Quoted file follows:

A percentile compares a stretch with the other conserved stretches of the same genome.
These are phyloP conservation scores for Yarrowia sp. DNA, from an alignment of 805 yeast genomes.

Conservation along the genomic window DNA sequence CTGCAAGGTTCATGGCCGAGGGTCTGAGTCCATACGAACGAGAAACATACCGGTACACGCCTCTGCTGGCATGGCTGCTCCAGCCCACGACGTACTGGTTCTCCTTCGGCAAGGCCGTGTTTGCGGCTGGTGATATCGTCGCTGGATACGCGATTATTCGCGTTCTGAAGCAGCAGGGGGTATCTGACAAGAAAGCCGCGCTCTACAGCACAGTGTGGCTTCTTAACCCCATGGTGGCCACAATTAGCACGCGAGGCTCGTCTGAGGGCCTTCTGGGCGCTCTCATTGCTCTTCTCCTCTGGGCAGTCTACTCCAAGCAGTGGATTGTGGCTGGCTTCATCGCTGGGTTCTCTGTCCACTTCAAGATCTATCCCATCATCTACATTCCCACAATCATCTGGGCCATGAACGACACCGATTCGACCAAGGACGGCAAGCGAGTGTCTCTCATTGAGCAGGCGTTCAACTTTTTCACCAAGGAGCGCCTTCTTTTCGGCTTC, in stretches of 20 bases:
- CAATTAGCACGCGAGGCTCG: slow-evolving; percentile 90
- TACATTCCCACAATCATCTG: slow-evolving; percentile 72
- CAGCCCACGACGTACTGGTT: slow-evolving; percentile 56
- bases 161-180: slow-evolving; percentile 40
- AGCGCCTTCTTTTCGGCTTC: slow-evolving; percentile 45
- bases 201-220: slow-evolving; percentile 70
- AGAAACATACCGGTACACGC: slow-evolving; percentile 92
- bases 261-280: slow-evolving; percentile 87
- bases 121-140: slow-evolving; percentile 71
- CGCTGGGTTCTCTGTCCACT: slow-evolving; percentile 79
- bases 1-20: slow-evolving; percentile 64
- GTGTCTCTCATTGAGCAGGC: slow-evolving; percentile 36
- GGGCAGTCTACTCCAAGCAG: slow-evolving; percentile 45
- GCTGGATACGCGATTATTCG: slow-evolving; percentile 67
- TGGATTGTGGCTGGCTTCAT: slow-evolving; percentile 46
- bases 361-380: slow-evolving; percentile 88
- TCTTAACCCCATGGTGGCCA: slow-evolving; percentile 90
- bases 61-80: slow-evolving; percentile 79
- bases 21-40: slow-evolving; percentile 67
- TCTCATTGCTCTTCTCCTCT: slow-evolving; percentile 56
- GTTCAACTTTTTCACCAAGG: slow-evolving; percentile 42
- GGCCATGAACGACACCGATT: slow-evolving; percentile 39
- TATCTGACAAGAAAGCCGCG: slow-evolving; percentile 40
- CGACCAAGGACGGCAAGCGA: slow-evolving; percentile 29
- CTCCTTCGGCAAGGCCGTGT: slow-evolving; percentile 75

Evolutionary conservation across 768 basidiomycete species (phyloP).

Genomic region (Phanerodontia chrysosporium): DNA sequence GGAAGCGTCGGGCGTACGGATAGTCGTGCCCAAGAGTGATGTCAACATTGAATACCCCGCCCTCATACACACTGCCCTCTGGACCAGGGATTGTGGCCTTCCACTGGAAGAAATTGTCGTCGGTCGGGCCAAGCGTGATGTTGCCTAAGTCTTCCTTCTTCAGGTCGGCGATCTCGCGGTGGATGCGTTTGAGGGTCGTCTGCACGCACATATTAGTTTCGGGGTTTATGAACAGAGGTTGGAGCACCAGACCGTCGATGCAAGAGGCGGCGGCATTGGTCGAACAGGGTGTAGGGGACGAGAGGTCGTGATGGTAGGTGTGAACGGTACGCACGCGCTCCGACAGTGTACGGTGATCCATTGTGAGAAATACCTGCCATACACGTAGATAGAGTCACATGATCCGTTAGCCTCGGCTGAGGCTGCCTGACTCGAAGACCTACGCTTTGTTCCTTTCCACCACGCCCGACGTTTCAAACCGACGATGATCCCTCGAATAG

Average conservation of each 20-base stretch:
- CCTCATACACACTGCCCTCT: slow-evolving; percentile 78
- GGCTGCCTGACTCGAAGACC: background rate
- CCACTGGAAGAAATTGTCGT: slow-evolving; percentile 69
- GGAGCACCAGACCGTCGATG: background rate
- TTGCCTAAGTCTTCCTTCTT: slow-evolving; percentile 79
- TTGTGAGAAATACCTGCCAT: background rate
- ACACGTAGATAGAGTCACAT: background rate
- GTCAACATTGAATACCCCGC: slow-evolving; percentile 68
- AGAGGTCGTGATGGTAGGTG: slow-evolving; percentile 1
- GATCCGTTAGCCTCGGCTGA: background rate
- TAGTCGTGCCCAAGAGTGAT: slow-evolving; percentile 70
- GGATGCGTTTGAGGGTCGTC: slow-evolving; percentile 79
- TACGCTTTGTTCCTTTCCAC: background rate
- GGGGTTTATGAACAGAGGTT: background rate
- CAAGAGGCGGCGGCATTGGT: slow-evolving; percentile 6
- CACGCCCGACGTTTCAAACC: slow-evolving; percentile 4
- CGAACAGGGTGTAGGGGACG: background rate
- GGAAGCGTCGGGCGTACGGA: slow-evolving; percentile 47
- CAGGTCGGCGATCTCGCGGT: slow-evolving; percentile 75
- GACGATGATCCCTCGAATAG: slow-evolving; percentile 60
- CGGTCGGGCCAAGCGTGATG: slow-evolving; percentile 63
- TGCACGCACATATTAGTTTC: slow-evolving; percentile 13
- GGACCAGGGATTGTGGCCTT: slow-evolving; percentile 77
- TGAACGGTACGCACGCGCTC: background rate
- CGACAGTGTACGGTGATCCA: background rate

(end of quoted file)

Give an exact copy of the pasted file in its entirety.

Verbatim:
A percentile compares a stretch with the other conserved stretches of the same genome.
These are phyloP conservation scores for Yarrowia sp. DNA, from an alignment of 805 yeast genomes.

Conservation along the genomic window DNA sequence CTGCAAGGTTCATGGCCGAGGGTCTGAGTCCATACGAACGAGAAACATACCGGTACACGCCTCTGCTGGCATGGCTGCTCCAGCCCACGACGTACTGGTTCTCCTTCGGCAAGGCCGTGTTTGCGGCTGGTGATATCGTCGCTGGATACGCGATTATTCGCGTTCTGAAGCAGCAGGGGGTATCTGACAAGAAAGCCGCGCTCTACAGCACAGTGTGGCTTCTTAACCCCATGGTGGCCACAATTAGCACGCGAGGCTCGTCTGAGGGCCTTCTGGGCGCTCTCATTGCTCTTCTCCTCTGGGCAGTCTACTCCAAGCAGTGGATTGTGGCTGGCTTCATCGCTGGGTTCTCTGTCCACTTCAAGATCTATCCCATCATCTACATTCCCACAATCATCTGGGCCATGAACGACACCGATTCGACCAAGGACGGCAAGCGAGTGTCTCTCATTGAGCAGGCGTTCAACTTTTTCACCAAGGAGCGCCTTCTTTTCGGCTTC, in stretches of 20 bases:
- CAATTAGCACGCGAGGCTCG: slow-evolving; percentile 90
- TACATTCCCACAATCATCTG: slow-evolving; percentile 72
- CAGCCCACGACGTACTGGTT: slow-evolving; percentile 56
- bases 161-180: slow-evolving; percentile 40
- AGCGCCTTCTTTTCGGCTTC: slow-evolving; percentile 45
- bases 201-220: slow-evolving; percentile 70
- AGAAACATACCGGTACACGC: slow-evolving; percentile 92
- bases 261-280: slow-evolving; percentile 87
- bases 121-140: slow-evolving; percentile 71
- CGCTGGGTTCTCTGTCCACT: slow-evolving; percentile 79
- bases 1-20: slow-evolving; percentile 64
- GTGTCTCTCATTGAGCAGGC: slow-evolving; percentile 36
- GGGCAGTCTACTCCAAGCAG: slow-evolving; percentile 45
- GCTGGATACGCGATTATTCG: slow-evolving; percentile 67
- TGGATTGTGGCTGGCTTCAT: slow-evolving; percentile 46
- bases 361-380: slow-evolving; percentile 88
- TCTTAACCCCATGGTGGCCA: slow-evolving; percentile 90
- bases 61-80: slow-evolving; percentile 79
- bases 21-40: slow-evolving; percentile 67
- TCTCATTGCTCTTCTCCTCT: slow-evolving; percentile 56
- GTTCAACTTTTTCACCAAGG: slow-evolving; percentile 42
- GGCCATGAACGACACCGATT: slow-evolving; percentile 39
- TATCTGACAAGAAAGCCGCG: slow-evolving; percentile 40
- CGACCAAGGACGGCAAGCGA: slow-evolving; percentile 29
- CTCCTTCGGCAAGGCCGTGT: slow-evolving; percentile 75

Evolutionary conservation across 768 basidiomycete species (phyloP).

Genomic region (Phanerodontia chrysosporium): DNA sequence GGAAGCGTCGGGCGTACGGATAGTCGTGCCCAAGAGTGATGTCAACATTGAATACCCCGCCCTCATACACACTGCCCTCTGGACCAGGGATTGTGGCCTTCCACTGGAAGAAATTGTCGTCGGTCGGGCCAAGCGTGATGTTGCCTAAGTCTTCCTTCTTCAGGTCGGCGATCTCGCGGTGGATGCGTTTGAGGGTCGTCTGCACGCACATATTAGTTTCGGGGTTTATGAACAGAGGTTGGAGCACCAGACCGTCGATGCAAGAGGCGGCGGCATTGGTCGAACAGGGTGTAGGGGACGAGAGGTCGTGATGGTAGGTGTGAACGGTACGCACGCGCTCCGACAGTGTACGGTGATCCATTGTGAGAAATACCTGCCATACACGTAGATAGAGTCACATGATCCGTTAGCCTCGGCTGAGGCTGCCTGACTCGAAGACCTACGCTTTGTTCCTTTCCACCACGCCCGACGTTTCAAACCGACGATGATCCCTCGAATAG

Average conservation of each 20-base stretch:
- CCTCATACACACTGCCCTCT: slow-evolving; percentile 78
- GGCTGCCTGACTCGAAGACC: background rate
- CCACTGGAAGAAATTGTCGT: slow-evolving; percentile 69
- GGAGCACCAGACCGTCGATG: background rate
- TTGCCTAAGTCTTCCTTCTT: slow-evolving; percentile 79
- TTGTGAGAAATACCTGCCAT: background rate
- ACACGTAGATAGAGTCACAT: background rate
- GTCAACATTGAATACCCCGC: slow-evolving; percentile 68
- AGAGGTCGTGATGGTAGGTG: slow-evolving; percentile 1
- GATCCGTTAGCCTCGGCTGA: background rate
- TAGTCGTGCCCAAGAGTGAT: slow-evolving; percentile 70
- GGATGCGTTTGAGGGTCGTC: slow-evolving; percentile 79
- TACGCTTTGTTCCTTTCCAC: background rate
- GGGGTTTATGAACAGAGGTT: background rate
- CAAGAGGCGGCGGCATTGGT: slow-evolving; percentile 6
- CACGCCCGACGTTTCAAACC: slow-evolving; percentile 4
- CGAACAGGGTGTAGGGGACG: background rate
- GGAAGCGTCGGGCGTACGGA: slow-evolving; percentile 47
- CAGGTCGGCGATCTCGCGGT: slow-evolving; percentile 75
- GACGATGATCCCTCGAATAG: slow-evolving; percentile 60
- CGGTCGGGCCAAGCGTGATG: slow-evolving; percentile 63
- TGCACGCACATATTAGTTTC: slow-evolving; percentile 13
- GGACCAGGGATTGTGGCCTT: slow-evolving; percentile 77
- TGAACGGTACGCACGCGCTC: background rate
- CGACAGTGTACGGTGATCCA: background rate